Compared with trivalent influenza vaccines, quadrivalent influenza vaccines are supposed to have greater protection against influenza B virus infections. In the manufacturing process, the researchers produced a novel quadrivalent subunit influenza vaccine that was distinct from the influenza vaccines. They tested the efficacy and immunogenicity of a quadrivalent subunit influenza vaccine in animal models.
To measure toxicity, 40 SD rats were randomly allocated to receive 1.0 ml of the studied vaccine or 0.9 percent sodium chloride solution intramuscularly. Eight rabbits were randomly allocated to receive 0.5 ml of tested vaccine or phosphate buffer solution intramuscularly to determine discomfort. For sensitization testing, 32 guinea pigs were randomly selected to be intramuscularly injected with high-dose tested vaccine, low-dose tested vaccine, ovalbumin, or 0.9% sodium chloride solution. 50 Mice were randomised in an immunogenicity evaluation with one vaccine, two doses of a test vaccine with a 14-day period, 0.5 ml of a trivalent subunit, 0.5 ml of a monovalent sub-unit or 0.5 ml of phosphate-buffer-insulate. There were no clear allergic signs found in the high-dose and the low-dose cohorts, and the sensitization assessment was negative in guinea pigs.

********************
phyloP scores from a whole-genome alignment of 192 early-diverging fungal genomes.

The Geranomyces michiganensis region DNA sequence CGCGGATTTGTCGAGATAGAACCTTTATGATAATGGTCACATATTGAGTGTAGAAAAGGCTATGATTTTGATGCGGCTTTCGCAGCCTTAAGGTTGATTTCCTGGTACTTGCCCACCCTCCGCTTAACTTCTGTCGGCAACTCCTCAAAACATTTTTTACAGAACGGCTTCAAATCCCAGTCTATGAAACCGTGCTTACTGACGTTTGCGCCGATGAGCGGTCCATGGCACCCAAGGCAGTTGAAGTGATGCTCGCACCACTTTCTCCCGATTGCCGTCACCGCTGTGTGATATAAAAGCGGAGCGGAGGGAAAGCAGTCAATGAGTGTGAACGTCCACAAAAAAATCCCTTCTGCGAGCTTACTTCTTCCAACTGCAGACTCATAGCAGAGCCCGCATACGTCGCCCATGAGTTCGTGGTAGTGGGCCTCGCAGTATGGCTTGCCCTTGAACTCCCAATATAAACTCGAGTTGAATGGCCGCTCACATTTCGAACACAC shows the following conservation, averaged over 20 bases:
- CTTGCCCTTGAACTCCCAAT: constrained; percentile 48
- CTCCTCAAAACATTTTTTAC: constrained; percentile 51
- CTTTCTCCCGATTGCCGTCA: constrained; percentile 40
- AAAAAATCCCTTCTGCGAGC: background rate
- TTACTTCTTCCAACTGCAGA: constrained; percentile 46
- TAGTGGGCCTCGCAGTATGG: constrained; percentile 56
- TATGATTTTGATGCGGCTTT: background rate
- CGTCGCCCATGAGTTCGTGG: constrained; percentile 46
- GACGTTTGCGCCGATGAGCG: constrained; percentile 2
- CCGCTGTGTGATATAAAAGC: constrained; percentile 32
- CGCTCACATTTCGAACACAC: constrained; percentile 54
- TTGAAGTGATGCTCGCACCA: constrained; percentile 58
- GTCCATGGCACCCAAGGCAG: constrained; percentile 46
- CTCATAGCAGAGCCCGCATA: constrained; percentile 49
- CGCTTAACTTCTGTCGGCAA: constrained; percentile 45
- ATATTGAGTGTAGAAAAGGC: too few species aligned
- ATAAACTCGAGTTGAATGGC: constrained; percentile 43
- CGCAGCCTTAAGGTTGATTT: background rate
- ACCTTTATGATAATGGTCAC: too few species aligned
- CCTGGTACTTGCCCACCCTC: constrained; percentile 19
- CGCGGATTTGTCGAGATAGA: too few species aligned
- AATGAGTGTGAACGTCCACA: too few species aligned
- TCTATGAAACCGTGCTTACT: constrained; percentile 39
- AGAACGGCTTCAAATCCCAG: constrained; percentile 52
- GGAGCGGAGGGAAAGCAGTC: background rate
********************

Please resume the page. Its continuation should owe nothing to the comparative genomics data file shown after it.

Geometric mean headers (GMTs) is comparable with those in tri vaccine and mono vaccine groups for common influenza strains in hemagglutination (HI) antibodies at day 28 in the quadri-vaccine one-dose groups and the quadri-vaccine two-dose groups. GMTs is slightly less in one-dose quadri-vaccines than the tri-vaccine or mono-vaccine classes in H1N1 antibodies and BV at day 42.
Leave a Reply